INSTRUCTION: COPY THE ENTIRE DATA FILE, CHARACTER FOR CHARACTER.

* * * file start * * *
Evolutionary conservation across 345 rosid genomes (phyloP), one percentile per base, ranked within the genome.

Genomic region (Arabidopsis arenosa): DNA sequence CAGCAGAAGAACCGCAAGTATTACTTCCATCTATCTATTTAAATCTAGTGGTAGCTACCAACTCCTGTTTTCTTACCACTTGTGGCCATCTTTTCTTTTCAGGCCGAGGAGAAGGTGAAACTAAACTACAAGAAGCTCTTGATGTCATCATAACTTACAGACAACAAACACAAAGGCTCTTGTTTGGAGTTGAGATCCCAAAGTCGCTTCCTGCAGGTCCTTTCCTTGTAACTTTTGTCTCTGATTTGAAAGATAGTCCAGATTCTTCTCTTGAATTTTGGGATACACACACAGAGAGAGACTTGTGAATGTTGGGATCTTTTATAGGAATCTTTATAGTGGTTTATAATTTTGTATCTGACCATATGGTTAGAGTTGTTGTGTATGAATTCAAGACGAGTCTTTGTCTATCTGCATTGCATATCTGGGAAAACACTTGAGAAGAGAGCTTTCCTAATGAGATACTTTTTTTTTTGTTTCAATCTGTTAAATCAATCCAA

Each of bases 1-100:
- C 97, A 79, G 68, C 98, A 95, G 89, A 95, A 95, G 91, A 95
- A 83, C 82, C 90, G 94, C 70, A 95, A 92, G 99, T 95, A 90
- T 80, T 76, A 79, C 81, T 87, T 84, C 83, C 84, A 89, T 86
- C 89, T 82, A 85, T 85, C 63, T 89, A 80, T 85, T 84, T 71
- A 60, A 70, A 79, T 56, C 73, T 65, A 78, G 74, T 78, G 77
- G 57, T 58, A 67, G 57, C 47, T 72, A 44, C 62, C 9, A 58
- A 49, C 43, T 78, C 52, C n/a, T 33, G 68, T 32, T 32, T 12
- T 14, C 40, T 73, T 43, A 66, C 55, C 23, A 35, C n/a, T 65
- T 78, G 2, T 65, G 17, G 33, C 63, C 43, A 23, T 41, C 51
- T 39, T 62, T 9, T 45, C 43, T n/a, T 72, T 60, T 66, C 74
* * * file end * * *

Evolutionary conservation across 345 rosid genomes (phyloP), one percentile per base, ranked within the genome.

Genomic region (Arabidopsis arenosa): DNA sequence CAGCAGAAGAACCGCAAGTATTACTTCCATCTATCTATTTAAATCTAGTGGTAGCTACCAACTCCTGTTTTCTTACCACTTGTGGCCATCTTTTCTTTTCAGGCCGAGGAGAAGGTGAAACTAAACTACAAGAAGCTCTTGATGTCATCATAACTTACAGACAACAAACACAAAGGCTCTTGTTTGGAGTTGAGATCCCAAAGTCGCTTCCTGCAGGTCCTTTCCTTGTAACTTTTGTCTCTGATTTGAAAGATAGTCCAGATTCTTCTCTTGAATTTTGGGATACACACACAGAGAGAGACTTGTGAATGTTGGGATCTTTTATAGGAATCTTTATAGTGGTTTATAATTTTGTATCTGACCATATGGTTAGAGTTGTTGTGTATGAATTCAAGACGAGTCTTTGTCTATCTGCATTGCATATCTGGGAAAACACTTGAGAAGAGAGCTTTCCTAATGAGATACTTTTTTTTTTGTTTCAATCTGTTAAATCAATCCAA

Each of bases 1-100:
- C 97, A 79, G 68, C 98, A 95, G 89, A 95, A 95, G 91, A 95
- A 83, C 82, C 90, G 94, C 70, A 95, A 92, G 99, T 95, A 90
- T 80, T 76, A 79, C 81, T 87, T 84, C 83, C 84, A 89, T 86
- C 89, T 82, A 85, T 85, C 63, T 89, A 80, T 85, T 84, T 71
- A 60, A 70, A 79, T 56, C 73, T 65, A 78, G 74, T 78, G 77
- G 57, T 58, A 67, G 57, C 47, T 72, A 44, C 62, C 9, A 58
- A 49, C 43, T 78, C 52, C n/a, T 33, G 68, T 32, T 32, T 12
- T 14, C 40, T 73, T 43, A 66, C 55, C 23, A 35, C n/a, T 65
- T 78, G 2, T 65, G 17, G 33, C 63, C 43, A 23, T 41, C 51
- T 39, T 62, T 9, T 45, C 43, T n/a, T 72, T 60, T 66, C 74